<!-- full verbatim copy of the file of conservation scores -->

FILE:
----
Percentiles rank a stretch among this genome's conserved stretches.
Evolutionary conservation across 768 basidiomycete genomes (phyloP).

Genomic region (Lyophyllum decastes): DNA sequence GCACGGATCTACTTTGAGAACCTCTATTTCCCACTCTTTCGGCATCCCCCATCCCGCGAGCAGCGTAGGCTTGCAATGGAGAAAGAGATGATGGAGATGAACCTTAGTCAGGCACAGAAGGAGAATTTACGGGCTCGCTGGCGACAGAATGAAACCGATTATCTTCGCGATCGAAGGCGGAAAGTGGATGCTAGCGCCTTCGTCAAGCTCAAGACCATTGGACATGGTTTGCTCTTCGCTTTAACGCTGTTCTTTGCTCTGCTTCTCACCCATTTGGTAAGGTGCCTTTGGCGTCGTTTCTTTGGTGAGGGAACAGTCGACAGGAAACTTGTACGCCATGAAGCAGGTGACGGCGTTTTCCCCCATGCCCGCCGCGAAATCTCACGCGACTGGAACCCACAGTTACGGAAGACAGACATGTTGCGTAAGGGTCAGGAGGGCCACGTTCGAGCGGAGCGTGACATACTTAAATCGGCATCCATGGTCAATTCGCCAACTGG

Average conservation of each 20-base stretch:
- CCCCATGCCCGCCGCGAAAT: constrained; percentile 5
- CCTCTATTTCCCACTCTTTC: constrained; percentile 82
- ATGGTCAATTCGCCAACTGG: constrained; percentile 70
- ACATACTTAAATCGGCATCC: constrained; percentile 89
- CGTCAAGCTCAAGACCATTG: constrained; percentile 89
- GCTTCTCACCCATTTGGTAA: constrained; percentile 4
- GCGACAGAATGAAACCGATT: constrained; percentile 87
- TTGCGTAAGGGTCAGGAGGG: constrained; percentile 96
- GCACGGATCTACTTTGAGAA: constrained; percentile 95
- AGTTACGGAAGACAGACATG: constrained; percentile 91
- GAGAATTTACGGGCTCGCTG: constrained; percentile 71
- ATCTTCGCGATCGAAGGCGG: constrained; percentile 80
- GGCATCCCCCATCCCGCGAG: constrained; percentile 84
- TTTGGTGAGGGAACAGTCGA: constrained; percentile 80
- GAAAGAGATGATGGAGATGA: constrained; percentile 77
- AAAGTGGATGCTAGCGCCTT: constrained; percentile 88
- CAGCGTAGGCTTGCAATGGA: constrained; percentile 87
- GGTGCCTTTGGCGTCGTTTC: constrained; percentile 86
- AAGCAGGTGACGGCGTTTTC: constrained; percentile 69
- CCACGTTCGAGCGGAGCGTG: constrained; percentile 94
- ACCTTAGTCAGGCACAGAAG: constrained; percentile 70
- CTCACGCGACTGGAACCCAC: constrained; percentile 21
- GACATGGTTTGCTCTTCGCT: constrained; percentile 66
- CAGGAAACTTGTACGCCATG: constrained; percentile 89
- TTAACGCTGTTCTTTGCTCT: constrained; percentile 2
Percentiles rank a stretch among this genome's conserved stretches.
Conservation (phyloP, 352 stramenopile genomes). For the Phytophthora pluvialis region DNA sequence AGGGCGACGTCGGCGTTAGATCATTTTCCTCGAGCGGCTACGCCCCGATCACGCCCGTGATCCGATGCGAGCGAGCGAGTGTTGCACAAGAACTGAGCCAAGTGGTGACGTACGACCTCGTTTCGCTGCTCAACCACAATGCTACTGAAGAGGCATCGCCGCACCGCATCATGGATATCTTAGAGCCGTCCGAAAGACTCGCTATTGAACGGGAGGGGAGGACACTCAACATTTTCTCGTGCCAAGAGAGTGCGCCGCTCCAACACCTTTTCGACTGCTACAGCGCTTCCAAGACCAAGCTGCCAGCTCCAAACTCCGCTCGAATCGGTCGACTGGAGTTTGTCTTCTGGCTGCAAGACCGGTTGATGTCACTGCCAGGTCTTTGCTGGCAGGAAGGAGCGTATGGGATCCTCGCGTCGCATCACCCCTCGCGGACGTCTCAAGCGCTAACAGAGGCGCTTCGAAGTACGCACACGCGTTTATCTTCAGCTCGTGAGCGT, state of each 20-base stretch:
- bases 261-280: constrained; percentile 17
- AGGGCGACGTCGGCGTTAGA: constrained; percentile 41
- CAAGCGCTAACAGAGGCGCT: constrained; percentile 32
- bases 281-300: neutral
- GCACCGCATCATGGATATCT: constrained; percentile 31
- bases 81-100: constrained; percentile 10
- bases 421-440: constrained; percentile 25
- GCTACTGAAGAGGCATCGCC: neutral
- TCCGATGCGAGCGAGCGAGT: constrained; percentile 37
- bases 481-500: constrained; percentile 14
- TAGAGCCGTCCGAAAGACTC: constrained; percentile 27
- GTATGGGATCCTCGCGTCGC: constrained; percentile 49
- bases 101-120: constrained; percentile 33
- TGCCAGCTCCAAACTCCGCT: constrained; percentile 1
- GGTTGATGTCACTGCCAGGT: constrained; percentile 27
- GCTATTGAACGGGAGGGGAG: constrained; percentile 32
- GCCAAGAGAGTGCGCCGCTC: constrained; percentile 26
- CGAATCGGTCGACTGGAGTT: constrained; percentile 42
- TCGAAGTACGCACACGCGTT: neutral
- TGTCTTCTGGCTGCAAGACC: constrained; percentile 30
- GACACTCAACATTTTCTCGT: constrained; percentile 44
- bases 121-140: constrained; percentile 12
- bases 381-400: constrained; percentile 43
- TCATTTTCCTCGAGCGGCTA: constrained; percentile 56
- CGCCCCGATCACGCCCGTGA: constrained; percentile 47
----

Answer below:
Percentiles rank a stretch among this genome's conserved stretches.
Evolutionary conservation across 768 basidiomycete genomes (phyloP).

Genomic region (Lyophyllum decastes): DNA sequence GCACGGATCTACTTTGAGAACCTCTATTTCCCACTCTTTCGGCATCCCCCATCCCGCGAGCAGCGTAGGCTTGCAATGGAGAAAGAGATGATGGAGATGAACCTTAGTCAGGCACAGAAGGAGAATTTACGGGCTCGCTGGCGACAGAATGAAACCGATTATCTTCGCGATCGAAGGCGGAAAGTGGATGCTAGCGCCTTCGTCAAGCTCAAGACCATTGGACATGGTTTGCTCTTCGCTTTAACGCTGTTCTTTGCTCTGCTTCTCACCCATTTGGTAAGGTGCCTTTGGCGTCGTTTCTTTGGTGAGGGAACAGTCGACAGGAAACTTGTACGCCATGAAGCAGGTGACGGCGTTTTCCCCCATGCCCGCCGCGAAATCTCACGCGACTGGAACCCACAGTTACGGAAGACAGACATGTTGCGTAAGGGTCAGGAGGGCCACGTTCGAGCGGAGCGTGACATACTTAAATCGGCATCCATGGTCAATTCGCCAACTGG

Average conservation of each 20-base stretch:
- CCCCATGCCCGCCGCGAAAT: constrained; percentile 5
- CCTCTATTTCCCACTCTTTC: constrained; percentile 82
- ATGGTCAATTCGCCAACTGG: constrained; percentile 70
- ACATACTTAAATCGGCATCC: constrained; percentile 89
- CGTCAAGCTCAAGACCATTG: constrained; percentile 89
- GCTTCTCACCCATTTGGTAA: constrained; percentile 4
- GCGACAGAATGAAACCGATT: constrained; percentile 87
- TTGCGTAAGGGTCAGGAGGG: constrained; percentile 96
- GCACGGATCTACTTTGAGAA: constrained; percentile 95
- AGTTACGGAAGACAGACATG: constrained; percentile 91
- GAGAATTTACGGGCTCGCTG: constrained; percentile 71
- ATCTTCGCGATCGAAGGCGG: constrained; percentile 80
- GGCATCCCCCATCCCGCGAG: constrained; percentile 84
- TTTGGTGAGGGAACAGTCGA: constrained; percentile 80
- GAAAGAGATGATGGAGATGA: constrained; percentile 77
- AAAGTGGATGCTAGCGCCTT: constrained; percentile 88
- CAGCGTAGGCTTGCAATGGA: constrained; percentile 87
- GGTGCCTTTGGCGTCGTTTC: constrained; percentile 86
- AAGCAGGTGACGGCGTTTTC: constrained; percentile 69
- CCACGTTCGAGCGGAGCGTG: constrained; percentile 94
- ACCTTAGTCAGGCACAGAAG: constrained; percentile 70
- CTCACGCGACTGGAACCCAC: constrained; percentile 21
- GACATGGTTTGCTCTTCGCT: constrained; percentile 66
- CAGGAAACTTGTACGCCATG: constrained; percentile 89
- TTAACGCTGTTCTTTGCTCT: constrained; percentile 2
Percentiles rank a stretch among this genome's conserved stretches.
Conservation (phyloP, 352 stramenopile genomes). For the Phytophthora pluvialis region DNA sequence AGGGCGACGTCGGCGTTAGATCATTTTCCTCGAGCGGCTACGCCCCGATCACGCCCGTGATCCGATGCGAGCGAGCGAGTGTTGCACAAGAACTGAGCCAAGTGGTGACGTACGACCTCGTTTCGCTGCTCAACCACAATGCTACTGAAGAGGCATCGCCGCACCGCATCATGGATATCTTAGAGCCGTCCGAAAGACTCGCTATTGAACGGGAGGGGAGGACACTCAACATTTTCTCGTGCCAAGAGAGTGCGCCGCTCCAACACCTTTTCGACTGCTACAGCGCTTCCAAGACCAAGCTGCCAGCTCCAAACTCCGCTCGAATCGGTCGACTGGAGTTTGTCTTCTGGCTGCAAGACCGGTTGATGTCACTGCCAGGTCTTTGCTGGCAGGAAGGAGCGTATGGGATCCTCGCGTCGCATCACCCCTCGCGGACGTCTCAAGCGCTAACAGAGGCGCTTCGAAGTACGCACACGCGTTTATCTTCAGCTCGTGAGCGT, state of each 20-base stretch:
- bases 261-280: constrained; percentile 17
- AGGGCGACGTCGGCGTTAGA: constrained; percentile 41
- CAAGCGCTAACAGAGGCGCT: constrained; percentile 32
- bases 281-300: neutral
- GCACCGCATCATGGATATCT: constrained; percentile 31
- bases 81-100: constrained; percentile 10
- bases 421-440: constrained; percentile 25
- GCTACTGAAGAGGCATCGCC: neutral
- TCCGATGCGAGCGAGCGAGT: constrained; percentile 37
- bases 481-500: constrained; percentile 14
- TAGAGCCGTCCGAAAGACTC: constrained; percentile 27
- GTATGGGATCCTCGCGTCGC: constrained; percentile 49
- bases 101-120: constrained; percentile 33
- TGCCAGCTCCAAACTCCGCT: constrained; percentile 1
- GGTTGATGTCACTGCCAGGT: constrained; percentile 27
- GCTATTGAACGGGAGGGGAG: constrained; percentile 32
- GCCAAGAGAGTGCGCCGCTC: constrained; percentile 26
- CGAATCGGTCGACTGGAGTT: constrained; percentile 42
- TCGAAGTACGCACACGCGTT: neutral
- TGTCTTCTGGCTGCAAGACC: constrained; percentile 30
- GACACTCAACATTTTCTCGT: constrained; percentile 44
- bases 121-140: constrained; percentile 12
- bases 381-400: constrained; percentile 43
- TCATTTTCCTCGAGCGGCTA: constrained; percentile 56
- CGCCCCGATCACGCCCGTGA: constrained; percentile 47